The Minister Jim Anderton’s biosecurity is full of as many holes as this bill is here to fix up. The Minister needs to get off his chuff over the summer months and get on top of this portfolio. He is now in charge of a very important area, and I have seen no evidence at all that the public of New Zealand can have any confidence, so far, in what the Minister proposes to do. The Minister is clearly either suffering from the after-effects of whatever he was on last night or lacking what it is that he should be on. He is sitting there giggling like some demented teenager at some of the serious things that have been put forward here today, and he is not, in any way, attempting to address them.
During part of the time that this obvious deficiency existed in the legislation, this Minister was the Deputy Prime Minister of the country. How many people knew that? Not very many—about as many as those who know that he is ranked No. 1 in his caucus of one. The Minister, who now has that high ranking, should do something, and so far we have seen no evidence of him doing so. We have seen Jim Anderton give speeches to a number of different outfits, and he has said: “I’m the Minister who gets out and does things. I’m the Minister who fixes things up.” Well, I am not sure that the Minister of Finance, who is sitting next to him, is as confident in Jim Anderton’s ability to get things fixed up as Mr Anderton is. The Minister needs to do something, in that regard.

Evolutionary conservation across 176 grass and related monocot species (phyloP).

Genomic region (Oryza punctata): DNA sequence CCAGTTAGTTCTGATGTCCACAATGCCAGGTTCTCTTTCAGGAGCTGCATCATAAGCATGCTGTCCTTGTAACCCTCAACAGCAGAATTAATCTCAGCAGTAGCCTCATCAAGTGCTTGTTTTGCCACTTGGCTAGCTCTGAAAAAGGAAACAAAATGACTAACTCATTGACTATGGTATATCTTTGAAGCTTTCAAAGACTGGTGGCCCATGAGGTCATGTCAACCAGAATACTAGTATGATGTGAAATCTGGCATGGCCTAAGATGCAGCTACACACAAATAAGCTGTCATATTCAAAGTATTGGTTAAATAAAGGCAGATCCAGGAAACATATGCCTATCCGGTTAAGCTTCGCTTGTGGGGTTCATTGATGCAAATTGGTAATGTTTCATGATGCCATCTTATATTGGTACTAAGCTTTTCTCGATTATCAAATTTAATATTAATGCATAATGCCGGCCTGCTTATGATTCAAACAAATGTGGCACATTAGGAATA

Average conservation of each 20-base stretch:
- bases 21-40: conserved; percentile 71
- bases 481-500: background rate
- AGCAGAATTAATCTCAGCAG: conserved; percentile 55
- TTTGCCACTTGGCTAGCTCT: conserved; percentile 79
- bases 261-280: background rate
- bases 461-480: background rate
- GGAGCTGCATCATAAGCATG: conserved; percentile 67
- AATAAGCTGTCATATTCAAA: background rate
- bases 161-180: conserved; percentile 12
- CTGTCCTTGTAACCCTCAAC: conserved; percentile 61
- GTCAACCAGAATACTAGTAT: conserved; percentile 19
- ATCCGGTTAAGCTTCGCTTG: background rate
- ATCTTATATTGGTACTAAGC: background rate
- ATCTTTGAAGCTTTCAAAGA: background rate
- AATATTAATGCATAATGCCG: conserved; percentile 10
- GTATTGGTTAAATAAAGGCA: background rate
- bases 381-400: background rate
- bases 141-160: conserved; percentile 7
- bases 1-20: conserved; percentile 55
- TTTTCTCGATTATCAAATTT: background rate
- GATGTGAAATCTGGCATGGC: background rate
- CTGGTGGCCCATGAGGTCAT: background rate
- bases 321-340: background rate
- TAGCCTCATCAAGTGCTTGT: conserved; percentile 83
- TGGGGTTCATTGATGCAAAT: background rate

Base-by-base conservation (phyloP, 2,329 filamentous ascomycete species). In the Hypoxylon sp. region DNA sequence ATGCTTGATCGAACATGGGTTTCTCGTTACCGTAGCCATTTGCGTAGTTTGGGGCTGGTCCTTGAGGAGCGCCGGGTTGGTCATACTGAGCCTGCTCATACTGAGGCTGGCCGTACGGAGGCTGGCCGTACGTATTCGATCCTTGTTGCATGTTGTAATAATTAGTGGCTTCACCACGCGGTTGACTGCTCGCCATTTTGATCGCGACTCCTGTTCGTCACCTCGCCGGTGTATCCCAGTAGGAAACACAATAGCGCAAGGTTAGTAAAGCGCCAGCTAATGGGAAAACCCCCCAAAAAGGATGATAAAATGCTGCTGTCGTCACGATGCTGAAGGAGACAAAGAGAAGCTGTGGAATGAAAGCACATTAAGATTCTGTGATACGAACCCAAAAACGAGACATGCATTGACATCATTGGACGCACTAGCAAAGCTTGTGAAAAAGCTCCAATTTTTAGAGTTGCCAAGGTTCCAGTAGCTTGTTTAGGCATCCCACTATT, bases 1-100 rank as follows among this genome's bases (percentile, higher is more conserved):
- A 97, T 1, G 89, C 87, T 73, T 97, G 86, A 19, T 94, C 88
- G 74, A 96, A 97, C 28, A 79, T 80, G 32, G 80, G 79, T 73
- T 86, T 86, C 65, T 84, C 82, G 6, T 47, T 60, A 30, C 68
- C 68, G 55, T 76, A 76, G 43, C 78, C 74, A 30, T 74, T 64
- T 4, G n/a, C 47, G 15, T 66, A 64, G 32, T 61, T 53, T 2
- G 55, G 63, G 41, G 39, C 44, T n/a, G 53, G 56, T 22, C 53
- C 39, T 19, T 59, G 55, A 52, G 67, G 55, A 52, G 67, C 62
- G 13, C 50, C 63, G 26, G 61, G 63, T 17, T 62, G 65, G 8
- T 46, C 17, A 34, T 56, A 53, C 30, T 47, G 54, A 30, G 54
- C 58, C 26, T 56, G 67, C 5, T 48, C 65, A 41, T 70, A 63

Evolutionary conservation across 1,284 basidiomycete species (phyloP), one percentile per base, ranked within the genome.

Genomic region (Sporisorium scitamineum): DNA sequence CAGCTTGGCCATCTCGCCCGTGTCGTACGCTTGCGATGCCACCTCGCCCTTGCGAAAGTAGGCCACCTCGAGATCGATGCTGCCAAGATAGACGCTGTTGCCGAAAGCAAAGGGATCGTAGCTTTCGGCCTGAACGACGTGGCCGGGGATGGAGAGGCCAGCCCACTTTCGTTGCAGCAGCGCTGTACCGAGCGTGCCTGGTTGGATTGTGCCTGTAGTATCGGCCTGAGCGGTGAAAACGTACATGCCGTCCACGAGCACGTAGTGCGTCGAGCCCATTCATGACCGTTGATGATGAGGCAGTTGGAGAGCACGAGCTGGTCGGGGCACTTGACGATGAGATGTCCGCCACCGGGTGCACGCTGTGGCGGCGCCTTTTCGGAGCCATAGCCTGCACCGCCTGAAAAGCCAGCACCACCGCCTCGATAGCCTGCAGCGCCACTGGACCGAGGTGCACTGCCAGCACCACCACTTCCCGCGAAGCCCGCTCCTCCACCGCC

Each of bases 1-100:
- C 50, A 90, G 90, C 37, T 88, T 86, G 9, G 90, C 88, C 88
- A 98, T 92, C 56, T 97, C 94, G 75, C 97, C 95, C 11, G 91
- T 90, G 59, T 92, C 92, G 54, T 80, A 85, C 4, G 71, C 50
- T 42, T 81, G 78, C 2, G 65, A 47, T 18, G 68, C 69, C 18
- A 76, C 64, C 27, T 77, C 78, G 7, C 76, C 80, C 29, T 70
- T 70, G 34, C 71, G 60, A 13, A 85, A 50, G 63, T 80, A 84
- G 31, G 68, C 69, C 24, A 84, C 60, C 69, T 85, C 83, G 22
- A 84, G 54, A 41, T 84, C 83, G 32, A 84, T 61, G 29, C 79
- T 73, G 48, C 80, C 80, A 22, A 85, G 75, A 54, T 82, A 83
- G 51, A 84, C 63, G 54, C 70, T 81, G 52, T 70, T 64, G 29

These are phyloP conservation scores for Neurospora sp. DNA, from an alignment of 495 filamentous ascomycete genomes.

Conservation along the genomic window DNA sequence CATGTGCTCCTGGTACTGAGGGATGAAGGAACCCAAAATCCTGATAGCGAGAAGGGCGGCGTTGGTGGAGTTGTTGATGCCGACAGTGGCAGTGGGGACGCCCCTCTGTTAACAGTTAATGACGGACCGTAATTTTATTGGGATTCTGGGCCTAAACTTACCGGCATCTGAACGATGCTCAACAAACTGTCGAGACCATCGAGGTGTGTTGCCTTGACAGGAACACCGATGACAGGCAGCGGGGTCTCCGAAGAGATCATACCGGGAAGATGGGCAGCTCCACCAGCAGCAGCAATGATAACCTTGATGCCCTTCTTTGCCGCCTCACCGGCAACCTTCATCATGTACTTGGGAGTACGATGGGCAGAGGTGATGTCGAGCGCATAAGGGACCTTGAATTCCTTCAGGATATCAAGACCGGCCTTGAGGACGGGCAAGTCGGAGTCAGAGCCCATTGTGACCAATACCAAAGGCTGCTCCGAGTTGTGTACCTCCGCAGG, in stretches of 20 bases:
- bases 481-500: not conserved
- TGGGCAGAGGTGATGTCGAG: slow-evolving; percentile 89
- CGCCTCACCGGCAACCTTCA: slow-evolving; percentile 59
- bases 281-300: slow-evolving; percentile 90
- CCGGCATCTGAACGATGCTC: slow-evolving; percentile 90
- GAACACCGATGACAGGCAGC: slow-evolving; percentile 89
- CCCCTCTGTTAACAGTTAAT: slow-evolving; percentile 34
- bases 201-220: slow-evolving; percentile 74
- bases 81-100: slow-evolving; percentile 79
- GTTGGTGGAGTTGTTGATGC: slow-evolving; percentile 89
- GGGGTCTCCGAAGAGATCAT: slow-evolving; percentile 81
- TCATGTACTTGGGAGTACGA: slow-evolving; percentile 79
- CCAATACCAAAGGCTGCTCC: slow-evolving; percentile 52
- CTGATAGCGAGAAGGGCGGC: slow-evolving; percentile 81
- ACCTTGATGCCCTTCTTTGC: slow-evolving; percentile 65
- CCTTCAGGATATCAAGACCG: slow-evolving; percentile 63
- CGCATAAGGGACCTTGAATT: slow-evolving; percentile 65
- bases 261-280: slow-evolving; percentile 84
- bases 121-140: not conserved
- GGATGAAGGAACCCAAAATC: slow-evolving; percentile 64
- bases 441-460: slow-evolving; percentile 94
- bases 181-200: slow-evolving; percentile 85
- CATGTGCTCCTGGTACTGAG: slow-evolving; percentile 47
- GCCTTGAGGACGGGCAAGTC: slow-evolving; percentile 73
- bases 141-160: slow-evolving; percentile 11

The first thing is that the Minister for Biosecurity needs to be in touch with his own department. In 2002 MAF Biosecurity released a paper on the future funding of biosecurity services. That paper asked about industries being involved in pest management strategies. In two major speeches so far, the Minister has said that there cannot be a pest management strategy until there is an incursion. It is mad to do that. So we get a situation like the one we had with the post-weaning multisystemic wasting syndrome in pigs, in which the industry itself was misguidedly led to believe that when something like that happened, the Government would be there with a strategy to fix it up. Of course, we had years of inaction and of virtually nothing happening at all. There was a lot of discussion and no action. Ultimately, the industry said to the former Minister: “Look, Minister, if you had told us that that was the case, we might have been
prepared to put in some dough ourselves.” So why does this Minister not talk to industries—in particular, to our primary industries—and say to them that this is a big threat to New Zealand and our economy, and that obviously it is in the national interest for those threats to be addressed?
National understands that industry may be prepared to get alongside us and work with us. This Minister will not do that—never in his life will he do that. The simple reason is that philosophically he is deadly opposed to it. It would be like talking to them—to those who might know what they are talking about—and accepting their advice. We could not have that—not under this Government. It will never happen.
When we look at what happened with the varroa bee mite, we see the reality that it took the Government 5 years to implement what is now a very inadequate strategy. We do not even know what that will cost the country. Has the Minister ever considered what that will cost the arable industries?
Hon Jim Anderton: How do you fix the varroa bee mite?
SHANE ARDERN: Well, it cannot be fixed now that the Government has let it go. It is a permanent resident. We will not even be able to keep it out of the South Island. How good is this Minister—can he keep it out of the South Island? Can he stand up in the House today and tell South Islanders that it will never go into the South Island? This Minister cannot even guarantee that the varroa bee mite will not go across to the South Island.